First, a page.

1. Eliminate the Risk: The primary goal is to completely eradicate the action that could lead to injury. For instance, opt for bulk bags of materials that require a forklift for handling, thereby removing the need for manual lifting.
  2. Modify the Workplace or Work: Lessen the risk by making alterations to aspects such as the layout of the workplace, the environment, or the systems of work. This could also involve changing the equipment used or incorporating mechanical aids. Examples include adjusting the height of a bench, using different tools for handling loads, or rearranging the workflow.
  3. Educate Employees: Provide your employees with information, instructions, or training focused on minimising the risk of injuries. This involves teaching them safe handling techniques and best practices for avoiding hazardous situations.

Review Risk Control Measures

Ensure to regularly evaluate your risk control strategies to confirm their effectiveness. It’s crucial to review and, if necessary, modify them in situations such as:

  • When there are alterations in the equipment used or changes in work processes.
  • Upon receiving updated information about hazardous manual handling.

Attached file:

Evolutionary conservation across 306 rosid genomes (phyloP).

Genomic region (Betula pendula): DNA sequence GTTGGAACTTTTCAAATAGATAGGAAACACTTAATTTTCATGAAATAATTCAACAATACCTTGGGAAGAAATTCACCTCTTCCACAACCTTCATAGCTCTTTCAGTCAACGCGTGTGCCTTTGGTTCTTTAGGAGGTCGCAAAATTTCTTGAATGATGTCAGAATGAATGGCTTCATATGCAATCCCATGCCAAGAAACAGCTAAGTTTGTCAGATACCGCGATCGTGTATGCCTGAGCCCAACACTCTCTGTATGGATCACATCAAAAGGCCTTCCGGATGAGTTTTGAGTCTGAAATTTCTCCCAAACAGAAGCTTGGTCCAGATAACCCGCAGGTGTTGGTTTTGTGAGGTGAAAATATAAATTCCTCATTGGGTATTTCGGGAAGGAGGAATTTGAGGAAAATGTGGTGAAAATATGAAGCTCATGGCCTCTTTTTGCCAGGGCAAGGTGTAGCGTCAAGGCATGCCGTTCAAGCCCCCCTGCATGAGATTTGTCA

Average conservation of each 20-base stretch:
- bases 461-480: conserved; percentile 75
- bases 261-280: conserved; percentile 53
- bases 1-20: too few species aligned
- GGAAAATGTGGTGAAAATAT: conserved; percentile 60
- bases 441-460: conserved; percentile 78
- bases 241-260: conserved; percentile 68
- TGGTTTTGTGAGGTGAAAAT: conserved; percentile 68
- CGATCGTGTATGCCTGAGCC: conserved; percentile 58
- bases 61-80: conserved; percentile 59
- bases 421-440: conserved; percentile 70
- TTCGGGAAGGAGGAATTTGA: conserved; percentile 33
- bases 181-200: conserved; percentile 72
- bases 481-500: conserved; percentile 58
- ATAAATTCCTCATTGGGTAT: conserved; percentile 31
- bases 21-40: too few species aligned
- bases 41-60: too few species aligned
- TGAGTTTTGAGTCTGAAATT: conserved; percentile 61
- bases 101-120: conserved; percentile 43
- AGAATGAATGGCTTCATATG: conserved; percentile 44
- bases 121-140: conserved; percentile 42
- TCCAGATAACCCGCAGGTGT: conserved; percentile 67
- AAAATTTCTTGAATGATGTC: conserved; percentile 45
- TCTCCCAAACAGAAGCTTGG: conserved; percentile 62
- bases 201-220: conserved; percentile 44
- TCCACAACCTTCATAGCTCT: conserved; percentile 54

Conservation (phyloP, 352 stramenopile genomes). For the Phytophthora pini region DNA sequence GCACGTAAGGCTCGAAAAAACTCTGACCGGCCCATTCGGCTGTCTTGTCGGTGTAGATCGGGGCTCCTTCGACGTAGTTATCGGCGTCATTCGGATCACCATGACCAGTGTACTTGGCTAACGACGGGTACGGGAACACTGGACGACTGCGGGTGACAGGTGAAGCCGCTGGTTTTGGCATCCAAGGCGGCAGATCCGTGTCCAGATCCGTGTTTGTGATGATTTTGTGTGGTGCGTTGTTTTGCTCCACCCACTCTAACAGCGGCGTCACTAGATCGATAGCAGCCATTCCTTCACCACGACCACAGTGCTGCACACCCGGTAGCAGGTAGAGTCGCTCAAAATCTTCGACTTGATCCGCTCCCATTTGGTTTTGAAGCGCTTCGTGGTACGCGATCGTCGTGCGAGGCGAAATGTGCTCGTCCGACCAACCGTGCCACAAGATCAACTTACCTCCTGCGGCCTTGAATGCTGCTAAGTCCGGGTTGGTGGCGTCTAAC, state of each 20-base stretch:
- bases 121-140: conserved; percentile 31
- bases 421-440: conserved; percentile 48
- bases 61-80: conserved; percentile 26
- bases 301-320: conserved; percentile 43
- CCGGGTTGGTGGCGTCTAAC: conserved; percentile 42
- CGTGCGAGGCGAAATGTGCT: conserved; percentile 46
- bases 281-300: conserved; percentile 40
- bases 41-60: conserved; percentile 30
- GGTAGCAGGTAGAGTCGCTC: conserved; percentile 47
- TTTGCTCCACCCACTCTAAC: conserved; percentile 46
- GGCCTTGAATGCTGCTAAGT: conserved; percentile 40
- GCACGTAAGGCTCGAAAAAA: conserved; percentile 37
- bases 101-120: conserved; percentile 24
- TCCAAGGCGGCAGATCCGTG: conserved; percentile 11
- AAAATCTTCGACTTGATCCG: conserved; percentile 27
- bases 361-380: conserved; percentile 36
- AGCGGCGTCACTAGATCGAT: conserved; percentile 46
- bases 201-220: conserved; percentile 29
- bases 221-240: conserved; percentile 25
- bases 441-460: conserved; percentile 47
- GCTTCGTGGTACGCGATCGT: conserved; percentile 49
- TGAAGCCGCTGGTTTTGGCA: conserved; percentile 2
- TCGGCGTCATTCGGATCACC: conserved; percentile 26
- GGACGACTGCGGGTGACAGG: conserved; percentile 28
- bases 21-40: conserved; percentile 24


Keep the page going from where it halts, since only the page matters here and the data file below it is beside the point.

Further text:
• Following the reporting of an injury or an incident that requires notification.
  • Upon request from a Health and Safety Representative (HSR).

In Summary

employees happy with appropriate mechanical aids

“Navigating Manual Handling Hazards” highlights the crucial need for effective and safe manual handling practices in Australian workplaces. Emphasising risk awareness, this guide advocates for strategies such as TILE adherence, understanding legal responsibilities, conducting risk assessments implementing control measures, and engaging in proper training.

Implementing these measures not only minimises the risk of injuries and disorders but also enhances overall workplace efficiency and safety. The essence of managing safety hazards lies in ongoing education, evaluation, and adaptation, ensuring the health and safety of all employees.